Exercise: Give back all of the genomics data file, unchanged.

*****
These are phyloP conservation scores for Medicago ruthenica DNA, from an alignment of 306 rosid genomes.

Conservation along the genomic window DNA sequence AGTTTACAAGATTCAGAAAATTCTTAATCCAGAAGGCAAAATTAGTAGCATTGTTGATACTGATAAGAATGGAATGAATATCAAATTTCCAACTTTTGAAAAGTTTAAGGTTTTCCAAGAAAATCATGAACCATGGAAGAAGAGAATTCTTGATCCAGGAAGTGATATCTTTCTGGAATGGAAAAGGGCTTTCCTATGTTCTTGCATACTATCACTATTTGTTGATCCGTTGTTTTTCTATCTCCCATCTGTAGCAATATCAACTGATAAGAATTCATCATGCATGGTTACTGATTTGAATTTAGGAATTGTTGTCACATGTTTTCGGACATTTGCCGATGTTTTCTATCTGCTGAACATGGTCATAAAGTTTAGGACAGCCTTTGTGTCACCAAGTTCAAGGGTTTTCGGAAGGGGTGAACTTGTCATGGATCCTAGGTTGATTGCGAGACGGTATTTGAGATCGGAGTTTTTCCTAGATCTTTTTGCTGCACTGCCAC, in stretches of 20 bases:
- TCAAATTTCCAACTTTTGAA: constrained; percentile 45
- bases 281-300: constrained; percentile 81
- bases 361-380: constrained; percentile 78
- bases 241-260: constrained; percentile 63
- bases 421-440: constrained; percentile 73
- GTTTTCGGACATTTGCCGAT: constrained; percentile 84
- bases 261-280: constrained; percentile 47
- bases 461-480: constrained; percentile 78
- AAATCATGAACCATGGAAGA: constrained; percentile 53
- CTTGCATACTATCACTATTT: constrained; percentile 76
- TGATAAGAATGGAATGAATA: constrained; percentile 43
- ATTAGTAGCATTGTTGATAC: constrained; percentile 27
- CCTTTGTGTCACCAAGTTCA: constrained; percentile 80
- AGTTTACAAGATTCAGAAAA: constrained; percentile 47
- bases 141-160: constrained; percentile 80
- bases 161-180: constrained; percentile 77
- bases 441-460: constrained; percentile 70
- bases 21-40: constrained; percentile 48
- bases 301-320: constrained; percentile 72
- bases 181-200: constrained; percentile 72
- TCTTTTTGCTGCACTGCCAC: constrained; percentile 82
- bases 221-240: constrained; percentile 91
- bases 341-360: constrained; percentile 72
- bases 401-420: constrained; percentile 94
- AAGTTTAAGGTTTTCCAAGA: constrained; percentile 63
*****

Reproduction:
These are phyloP conservation scores for Medicago ruthenica DNA, from an alignment of 306 rosid genomes.

Conservation along the genomic window DNA sequence AGTTTACAAGATTCAGAAAATTCTTAATCCAGAAGGCAAAATTAGTAGCATTGTTGATACTGATAAGAATGGAATGAATATCAAATTTCCAACTTTTGAAAAGTTTAAGGTTTTCCAAGAAAATCATGAACCATGGAAGAAGAGAATTCTTGATCCAGGAAGTGATATCTTTCTGGAATGGAAAAGGGCTTTCCTATGTTCTTGCATACTATCACTATTTGTTGATCCGTTGTTTTTCTATCTCCCATCTGTAGCAATATCAACTGATAAGAATTCATCATGCATGGTTACTGATTTGAATTTAGGAATTGTTGTCACATGTTTTCGGACATTTGCCGATGTTTTCTATCTGCTGAACATGGTCATAAAGTTTAGGACAGCCTTTGTGTCACCAAGTTCAAGGGTTTTCGGAAGGGGTGAACTTGTCATGGATCCTAGGTTGATTGCGAGACGGTATTTGAGATCGGAGTTTTTCCTAGATCTTTTTGCTGCACTGCCAC, in stretches of 20 bases:
- TCAAATTTCCAACTTTTGAA: constrained; percentile 45
- bases 281-300: constrained; percentile 81
- bases 361-380: constrained; percentile 78
- bases 241-260: constrained; percentile 63
- bases 421-440: constrained; percentile 73
- GTTTTCGGACATTTGCCGAT: constrained; percentile 84
- bases 261-280: constrained; percentile 47
- bases 461-480: constrained; percentile 78
- AAATCATGAACCATGGAAGA: constrained; percentile 53
- CTTGCATACTATCACTATTT: constrained; percentile 76
- TGATAAGAATGGAATGAATA: constrained; percentile 43
- ATTAGTAGCATTGTTGATAC: constrained; percentile 27
- CCTTTGTGTCACCAAGTTCA: constrained; percentile 80
- AGTTTACAAGATTCAGAAAA: constrained; percentile 47
- bases 141-160: constrained; percentile 80
- bases 161-180: constrained; percentile 77
- bases 441-460: constrained; percentile 70
- bases 21-40: constrained; percentile 48
- bases 301-320: constrained; percentile 72
- bases 181-200: constrained; percentile 72
- TCTTTTTGCTGCACTGCCAC: constrained; percentile 82
- bases 221-240: constrained; percentile 91
- bases 341-360: constrained; percentile 72
- bases 401-420: constrained; percentile 94
- AAGTTTAAGGTTTTCCAAGA: constrained; percentile 63